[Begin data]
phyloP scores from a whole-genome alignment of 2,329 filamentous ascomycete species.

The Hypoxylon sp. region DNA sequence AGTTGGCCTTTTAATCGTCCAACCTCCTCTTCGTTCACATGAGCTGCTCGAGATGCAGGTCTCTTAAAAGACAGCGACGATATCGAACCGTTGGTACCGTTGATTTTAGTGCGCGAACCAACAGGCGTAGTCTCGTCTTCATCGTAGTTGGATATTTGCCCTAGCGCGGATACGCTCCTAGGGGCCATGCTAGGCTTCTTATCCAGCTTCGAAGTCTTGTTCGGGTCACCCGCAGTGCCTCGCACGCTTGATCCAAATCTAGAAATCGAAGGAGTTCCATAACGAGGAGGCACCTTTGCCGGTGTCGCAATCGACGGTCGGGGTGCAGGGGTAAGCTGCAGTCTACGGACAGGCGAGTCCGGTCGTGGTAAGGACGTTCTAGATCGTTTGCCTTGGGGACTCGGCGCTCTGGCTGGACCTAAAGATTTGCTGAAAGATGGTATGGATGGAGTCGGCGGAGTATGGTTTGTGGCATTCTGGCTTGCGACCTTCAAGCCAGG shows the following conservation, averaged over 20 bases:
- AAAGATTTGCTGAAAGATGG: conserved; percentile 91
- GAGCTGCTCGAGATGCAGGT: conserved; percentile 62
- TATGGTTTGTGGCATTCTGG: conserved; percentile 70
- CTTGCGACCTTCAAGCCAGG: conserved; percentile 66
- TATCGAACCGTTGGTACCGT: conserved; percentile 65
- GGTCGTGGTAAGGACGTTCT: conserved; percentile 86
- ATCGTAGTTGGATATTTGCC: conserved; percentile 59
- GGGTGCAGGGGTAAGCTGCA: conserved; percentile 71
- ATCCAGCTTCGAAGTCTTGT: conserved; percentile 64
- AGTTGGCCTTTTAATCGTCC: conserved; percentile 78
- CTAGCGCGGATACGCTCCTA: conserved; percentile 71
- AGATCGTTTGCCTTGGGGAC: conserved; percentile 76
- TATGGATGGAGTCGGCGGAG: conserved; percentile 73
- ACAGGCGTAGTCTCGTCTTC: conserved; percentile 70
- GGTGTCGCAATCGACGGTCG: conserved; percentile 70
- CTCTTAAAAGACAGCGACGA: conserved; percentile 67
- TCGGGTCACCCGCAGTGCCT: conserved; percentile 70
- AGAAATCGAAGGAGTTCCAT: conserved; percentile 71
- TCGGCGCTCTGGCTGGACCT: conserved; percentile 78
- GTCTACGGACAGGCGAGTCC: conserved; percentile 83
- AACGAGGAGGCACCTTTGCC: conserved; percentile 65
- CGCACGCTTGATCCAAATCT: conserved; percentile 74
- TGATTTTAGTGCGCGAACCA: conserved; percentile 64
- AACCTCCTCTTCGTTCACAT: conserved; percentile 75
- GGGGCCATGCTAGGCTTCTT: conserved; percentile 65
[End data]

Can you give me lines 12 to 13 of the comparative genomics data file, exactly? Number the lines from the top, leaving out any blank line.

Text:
- AGTTGGCCTTTTAATCGTCC: conserved; percentile 78
- CTAGCGCGGATACGCTCCTA: conserved; percentile 71